Voluntary HIV Testing Among Adults with Severe Mental Illness: Frequency and Associated Factors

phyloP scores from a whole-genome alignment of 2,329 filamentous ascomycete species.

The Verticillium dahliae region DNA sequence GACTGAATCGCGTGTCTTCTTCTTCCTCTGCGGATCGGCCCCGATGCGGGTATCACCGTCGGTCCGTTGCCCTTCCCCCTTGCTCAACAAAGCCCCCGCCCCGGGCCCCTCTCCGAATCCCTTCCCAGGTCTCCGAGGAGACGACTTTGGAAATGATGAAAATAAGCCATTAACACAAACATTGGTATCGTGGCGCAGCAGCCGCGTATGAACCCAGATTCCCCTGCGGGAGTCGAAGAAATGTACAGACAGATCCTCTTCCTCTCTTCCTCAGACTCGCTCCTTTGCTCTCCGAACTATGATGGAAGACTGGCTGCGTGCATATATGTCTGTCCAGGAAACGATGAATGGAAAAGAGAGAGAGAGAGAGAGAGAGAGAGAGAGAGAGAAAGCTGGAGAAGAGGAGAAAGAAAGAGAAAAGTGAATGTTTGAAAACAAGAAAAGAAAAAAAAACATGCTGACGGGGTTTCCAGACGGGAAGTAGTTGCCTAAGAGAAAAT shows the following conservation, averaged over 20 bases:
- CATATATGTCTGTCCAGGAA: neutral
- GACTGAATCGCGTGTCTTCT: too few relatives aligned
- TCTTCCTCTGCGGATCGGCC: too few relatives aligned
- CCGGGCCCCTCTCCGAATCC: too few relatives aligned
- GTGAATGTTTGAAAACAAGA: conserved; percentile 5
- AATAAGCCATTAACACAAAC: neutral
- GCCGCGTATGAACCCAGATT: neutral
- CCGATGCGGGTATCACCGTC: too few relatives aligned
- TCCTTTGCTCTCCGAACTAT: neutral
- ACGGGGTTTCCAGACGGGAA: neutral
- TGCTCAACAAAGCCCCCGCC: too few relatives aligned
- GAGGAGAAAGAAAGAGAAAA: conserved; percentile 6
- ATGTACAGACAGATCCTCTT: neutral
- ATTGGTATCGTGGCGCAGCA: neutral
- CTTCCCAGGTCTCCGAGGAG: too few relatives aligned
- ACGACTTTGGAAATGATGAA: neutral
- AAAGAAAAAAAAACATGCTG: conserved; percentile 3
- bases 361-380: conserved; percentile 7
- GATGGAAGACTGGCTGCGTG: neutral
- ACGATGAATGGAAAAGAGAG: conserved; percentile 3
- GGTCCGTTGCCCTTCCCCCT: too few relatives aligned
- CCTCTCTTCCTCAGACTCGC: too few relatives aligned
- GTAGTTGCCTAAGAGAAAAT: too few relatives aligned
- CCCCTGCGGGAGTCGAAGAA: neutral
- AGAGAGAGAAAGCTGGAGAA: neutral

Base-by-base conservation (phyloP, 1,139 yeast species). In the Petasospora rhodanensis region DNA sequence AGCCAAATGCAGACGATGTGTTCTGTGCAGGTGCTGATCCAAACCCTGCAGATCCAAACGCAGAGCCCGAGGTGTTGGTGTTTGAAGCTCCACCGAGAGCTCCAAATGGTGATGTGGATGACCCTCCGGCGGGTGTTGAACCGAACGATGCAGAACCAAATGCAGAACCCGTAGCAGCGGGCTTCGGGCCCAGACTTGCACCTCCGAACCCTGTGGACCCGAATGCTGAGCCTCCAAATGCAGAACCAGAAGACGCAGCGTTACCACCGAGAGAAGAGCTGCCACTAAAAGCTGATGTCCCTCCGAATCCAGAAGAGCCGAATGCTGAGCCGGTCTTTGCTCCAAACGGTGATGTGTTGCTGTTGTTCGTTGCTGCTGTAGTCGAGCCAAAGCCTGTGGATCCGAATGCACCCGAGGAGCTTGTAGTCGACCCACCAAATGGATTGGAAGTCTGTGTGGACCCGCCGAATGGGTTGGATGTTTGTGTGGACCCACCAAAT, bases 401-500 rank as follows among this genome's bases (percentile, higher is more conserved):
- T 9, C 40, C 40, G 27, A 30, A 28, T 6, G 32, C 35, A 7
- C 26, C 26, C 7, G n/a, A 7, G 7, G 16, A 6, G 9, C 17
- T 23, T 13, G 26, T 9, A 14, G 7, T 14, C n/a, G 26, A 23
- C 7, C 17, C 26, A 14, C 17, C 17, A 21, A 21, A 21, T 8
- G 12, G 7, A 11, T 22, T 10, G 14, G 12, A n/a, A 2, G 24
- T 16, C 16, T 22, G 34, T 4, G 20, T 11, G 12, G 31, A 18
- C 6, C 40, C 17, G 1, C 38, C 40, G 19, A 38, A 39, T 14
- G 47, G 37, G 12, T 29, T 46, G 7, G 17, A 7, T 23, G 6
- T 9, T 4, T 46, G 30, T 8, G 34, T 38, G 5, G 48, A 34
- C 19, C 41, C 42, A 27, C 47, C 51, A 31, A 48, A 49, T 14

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Adults with severe mental illness (SMI) are disproportionately affected by HIV/AIDS. This study describes the frequency and associated factors of HIV testing among psychiatric outpatients (N = 150) in a small Northeastern city. A structured clinical interview assessed demographic, psychosocial, behavioral, and psychiatric factors. In the past year, 41% of participants were HIV tested. A hierarchical linear regression model revealed the following multivariate correlates: lower educational attainment, HIV risk behavior, greater social support, homelessness, non-psychotic disorder, borderline personality disorder, and greater treatment utilization. Psychiatric factors remained significant correlates of HIV testing after accounting for psychosocial and behavioral factors. Although HIV testing occurred among a substantial proportion of participants, 45% of individuals who engaged in HIV risk behavior were not tested in the past year. Adults with SMI are in need of interventions promoting routine HIV testing and risk-reduction counseling.